Short news on China - 31 December 2020
Updated: Jan 6
Coal Shortages and Rising Prices
At least three of China's 34 first-level administrative divisions ordered limited energy use due to a potential coal shortage. Many cities might stay dark this winter.
Complaints about energy shortages and blackouts from factory owners appear as they have been chosen for "electricity rationing and staggered supply", as reported in the Asia Times.
Still highly relying on coal as a source of energy - China is nearly 70% powered by fossil fuels - a shortage on coal could hit hard. Enterprises are also affected by energy-saving measures such as: no power during weekends for office buildings or mandatory switch off for lighting during designated hours.
China's officials denied that coal shortages are self-inflicted by banning Australian coal but admitted the predicament.
Chen, F. (2020, December 18). Power crunch turning the lights out in China. Asia Times.
Wang, V. (2020, December 21). ‘The Whole City Was Dark’: China Rations Electricity for Millions. The New York Times.
Zhou, C. & Wang, Z. (2020 December 23). China suffers worst power blackouts in a decade, on post-coronavirus export boom, coal supply shortage. South China Morning Post.
German Car Manufacturer Recalls 936 Vehicles Due to Software Malfunctions in China
Yet again a German car manufacturer, BMW, recalled vehicles due to malfunctioning on-board diagnostics (OBD) systems, this time in China.
According to the State Administration for Market Regulation, the BMW models X5M, X6M, M5, and M8 produced between 22 November 2017 and 7 September 2020 exceeded the standard level for emission due to OBD software malfunctions.
BMW was not convicted intentionally using emission control software during Dieselgate but was still fined EUR 8.5 million by the Munich public prosecutor due to negligent supervision.
Hua, X. (2020, December 20). BMW recalls 936 defective vehicles in China. Xinhua. http://www.xinhuanet.com/english/2020-12/20/c_139604896.htm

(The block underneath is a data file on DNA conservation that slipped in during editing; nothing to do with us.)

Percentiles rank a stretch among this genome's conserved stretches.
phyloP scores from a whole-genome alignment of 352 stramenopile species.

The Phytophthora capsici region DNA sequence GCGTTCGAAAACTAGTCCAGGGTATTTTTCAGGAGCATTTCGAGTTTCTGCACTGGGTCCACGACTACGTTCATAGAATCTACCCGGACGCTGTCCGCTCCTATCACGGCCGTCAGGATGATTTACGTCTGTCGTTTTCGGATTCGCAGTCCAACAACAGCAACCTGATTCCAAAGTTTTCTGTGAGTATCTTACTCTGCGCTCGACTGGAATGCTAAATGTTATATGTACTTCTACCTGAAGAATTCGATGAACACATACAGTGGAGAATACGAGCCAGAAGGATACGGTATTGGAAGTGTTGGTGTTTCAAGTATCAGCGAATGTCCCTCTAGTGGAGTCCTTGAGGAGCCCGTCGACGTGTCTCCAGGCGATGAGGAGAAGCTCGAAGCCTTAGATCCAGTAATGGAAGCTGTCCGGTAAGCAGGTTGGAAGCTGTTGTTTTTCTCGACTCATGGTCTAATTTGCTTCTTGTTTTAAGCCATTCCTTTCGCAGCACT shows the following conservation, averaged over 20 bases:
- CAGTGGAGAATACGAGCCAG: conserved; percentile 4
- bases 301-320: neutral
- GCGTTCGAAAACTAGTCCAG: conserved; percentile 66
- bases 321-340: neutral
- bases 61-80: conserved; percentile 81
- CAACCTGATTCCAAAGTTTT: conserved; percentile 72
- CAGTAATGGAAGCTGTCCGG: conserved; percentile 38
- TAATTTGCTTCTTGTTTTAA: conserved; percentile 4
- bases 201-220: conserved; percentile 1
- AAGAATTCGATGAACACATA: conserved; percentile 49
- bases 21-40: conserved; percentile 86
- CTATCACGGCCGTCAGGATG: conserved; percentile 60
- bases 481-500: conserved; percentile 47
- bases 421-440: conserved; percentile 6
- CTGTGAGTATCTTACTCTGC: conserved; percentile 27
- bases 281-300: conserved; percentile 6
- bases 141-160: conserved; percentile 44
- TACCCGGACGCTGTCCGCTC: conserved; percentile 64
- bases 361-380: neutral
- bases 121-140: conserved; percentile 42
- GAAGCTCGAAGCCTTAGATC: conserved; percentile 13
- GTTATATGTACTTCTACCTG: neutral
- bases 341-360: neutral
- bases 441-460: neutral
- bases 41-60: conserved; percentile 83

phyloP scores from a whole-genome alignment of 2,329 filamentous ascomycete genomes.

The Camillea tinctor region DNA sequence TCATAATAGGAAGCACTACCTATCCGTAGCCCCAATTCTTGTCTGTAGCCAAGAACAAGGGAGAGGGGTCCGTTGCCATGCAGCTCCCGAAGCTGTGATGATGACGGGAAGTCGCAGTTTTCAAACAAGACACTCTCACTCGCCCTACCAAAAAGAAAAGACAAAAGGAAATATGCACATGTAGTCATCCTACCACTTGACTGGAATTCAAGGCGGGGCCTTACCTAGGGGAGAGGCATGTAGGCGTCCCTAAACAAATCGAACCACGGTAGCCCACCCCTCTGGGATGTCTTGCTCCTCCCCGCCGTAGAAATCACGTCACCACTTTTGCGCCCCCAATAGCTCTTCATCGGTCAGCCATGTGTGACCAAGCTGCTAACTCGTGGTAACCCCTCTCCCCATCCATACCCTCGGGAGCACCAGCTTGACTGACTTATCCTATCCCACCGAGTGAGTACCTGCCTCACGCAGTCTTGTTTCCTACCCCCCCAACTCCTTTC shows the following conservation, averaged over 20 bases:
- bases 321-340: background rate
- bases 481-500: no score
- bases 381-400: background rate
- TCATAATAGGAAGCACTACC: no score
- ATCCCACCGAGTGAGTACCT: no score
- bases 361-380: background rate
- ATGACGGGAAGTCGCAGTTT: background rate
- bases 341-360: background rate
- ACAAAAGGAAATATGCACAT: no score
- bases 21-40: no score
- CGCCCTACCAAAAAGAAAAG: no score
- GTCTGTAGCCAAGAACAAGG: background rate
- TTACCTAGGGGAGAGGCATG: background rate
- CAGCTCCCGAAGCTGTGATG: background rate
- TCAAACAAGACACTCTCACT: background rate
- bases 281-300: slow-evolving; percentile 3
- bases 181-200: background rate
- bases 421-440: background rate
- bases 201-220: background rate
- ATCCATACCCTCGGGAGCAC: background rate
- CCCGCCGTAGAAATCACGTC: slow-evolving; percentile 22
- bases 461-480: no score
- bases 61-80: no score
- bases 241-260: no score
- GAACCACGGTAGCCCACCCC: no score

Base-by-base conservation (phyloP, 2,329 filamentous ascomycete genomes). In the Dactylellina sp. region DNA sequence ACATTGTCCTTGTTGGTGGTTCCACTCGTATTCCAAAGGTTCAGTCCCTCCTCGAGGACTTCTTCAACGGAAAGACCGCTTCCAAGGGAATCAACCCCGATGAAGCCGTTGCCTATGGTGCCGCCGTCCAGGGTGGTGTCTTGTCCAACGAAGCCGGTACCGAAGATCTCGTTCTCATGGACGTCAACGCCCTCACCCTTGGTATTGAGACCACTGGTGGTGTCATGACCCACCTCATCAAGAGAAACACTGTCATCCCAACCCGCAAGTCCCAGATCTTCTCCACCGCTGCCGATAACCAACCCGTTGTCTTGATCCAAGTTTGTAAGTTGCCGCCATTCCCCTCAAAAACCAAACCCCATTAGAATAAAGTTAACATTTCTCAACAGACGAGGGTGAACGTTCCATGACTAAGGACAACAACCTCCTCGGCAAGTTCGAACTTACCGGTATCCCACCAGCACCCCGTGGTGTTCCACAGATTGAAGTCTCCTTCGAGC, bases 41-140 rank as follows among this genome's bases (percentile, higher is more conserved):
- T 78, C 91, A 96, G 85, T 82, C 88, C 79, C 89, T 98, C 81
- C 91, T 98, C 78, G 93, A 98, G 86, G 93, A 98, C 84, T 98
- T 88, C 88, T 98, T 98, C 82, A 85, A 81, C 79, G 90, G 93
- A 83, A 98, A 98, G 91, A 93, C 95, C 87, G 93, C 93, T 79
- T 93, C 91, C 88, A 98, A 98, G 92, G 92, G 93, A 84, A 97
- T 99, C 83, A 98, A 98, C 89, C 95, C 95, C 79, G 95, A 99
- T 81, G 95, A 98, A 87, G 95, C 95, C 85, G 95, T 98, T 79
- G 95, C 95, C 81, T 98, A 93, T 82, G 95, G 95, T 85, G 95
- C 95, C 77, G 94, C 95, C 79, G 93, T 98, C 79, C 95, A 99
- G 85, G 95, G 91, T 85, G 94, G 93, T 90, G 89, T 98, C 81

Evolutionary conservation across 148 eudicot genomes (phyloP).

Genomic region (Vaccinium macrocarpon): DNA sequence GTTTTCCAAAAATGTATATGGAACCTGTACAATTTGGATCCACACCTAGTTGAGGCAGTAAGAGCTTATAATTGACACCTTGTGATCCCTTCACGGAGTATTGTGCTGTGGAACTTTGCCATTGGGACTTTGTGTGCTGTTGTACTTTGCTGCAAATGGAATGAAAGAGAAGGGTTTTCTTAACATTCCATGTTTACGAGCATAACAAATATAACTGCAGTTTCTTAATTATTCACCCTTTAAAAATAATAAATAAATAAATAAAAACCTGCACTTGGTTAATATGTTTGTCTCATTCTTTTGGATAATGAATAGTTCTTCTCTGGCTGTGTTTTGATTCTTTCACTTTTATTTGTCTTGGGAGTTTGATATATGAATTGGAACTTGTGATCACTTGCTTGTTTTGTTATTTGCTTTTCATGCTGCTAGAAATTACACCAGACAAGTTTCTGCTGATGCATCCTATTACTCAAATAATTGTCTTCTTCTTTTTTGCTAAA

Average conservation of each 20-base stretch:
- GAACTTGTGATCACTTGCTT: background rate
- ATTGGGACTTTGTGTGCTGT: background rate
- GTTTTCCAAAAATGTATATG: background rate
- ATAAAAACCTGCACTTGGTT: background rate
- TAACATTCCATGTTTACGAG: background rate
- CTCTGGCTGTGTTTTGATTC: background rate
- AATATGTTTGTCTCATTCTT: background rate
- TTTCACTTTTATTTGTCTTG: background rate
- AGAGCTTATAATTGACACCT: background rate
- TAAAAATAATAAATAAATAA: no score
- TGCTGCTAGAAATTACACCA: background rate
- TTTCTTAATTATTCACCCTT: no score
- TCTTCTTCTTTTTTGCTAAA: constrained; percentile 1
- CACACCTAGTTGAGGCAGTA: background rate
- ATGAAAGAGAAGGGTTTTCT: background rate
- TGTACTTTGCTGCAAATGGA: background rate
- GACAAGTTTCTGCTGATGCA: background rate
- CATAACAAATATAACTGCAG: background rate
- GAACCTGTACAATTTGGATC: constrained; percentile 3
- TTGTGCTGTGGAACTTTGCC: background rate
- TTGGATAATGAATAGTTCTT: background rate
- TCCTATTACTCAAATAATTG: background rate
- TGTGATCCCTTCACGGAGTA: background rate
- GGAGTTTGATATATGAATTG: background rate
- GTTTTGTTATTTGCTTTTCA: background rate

BMW-Fahrzeuge von Softwaremanipulation betroffen. (2020, August 12). ADAC Fahrzeugtechnik, Juristische Zentrale.
Jack Ma's Alibaba and Ant Financials are Facing Antitrust Investigations
Similar to Jeff Bezos' Amazon, Jack Ma's platforms are now facing antitrust investigations from official sides in China.
After the sudden suspension of Ant Financial's planned US-dollar 37 billion IPO last month, the State Administration for Market Regulation has launched further investigation into Alibaba and Ant Financials.
The authorities are acting on disclosures that Alibaba is pushing merchants to solely selling on Alibaba's e-commerce platform and a perceived potential risk of Ant's lending model.
According to Chinese regulators, merchants that want to sell on Alibaba's Taobao are forced to sign exclusive deals, effectively preventing them from selling goods on rival competitor platforms. They also called Ant Financial's online-lending model with its high-interest lending a potential risk for China's financial system.
Lin, L.; Wei, L. & Ping, C. K. (2020, December 24). Alibaba, Ant Face Crackdowns From Chinese Regulators. The Wallstreet Journal.
Zhu, J.; Wu, K. & Leng, C. (2020, December 24). China launches antitrust probe into tech giant Alibaba. Reuters.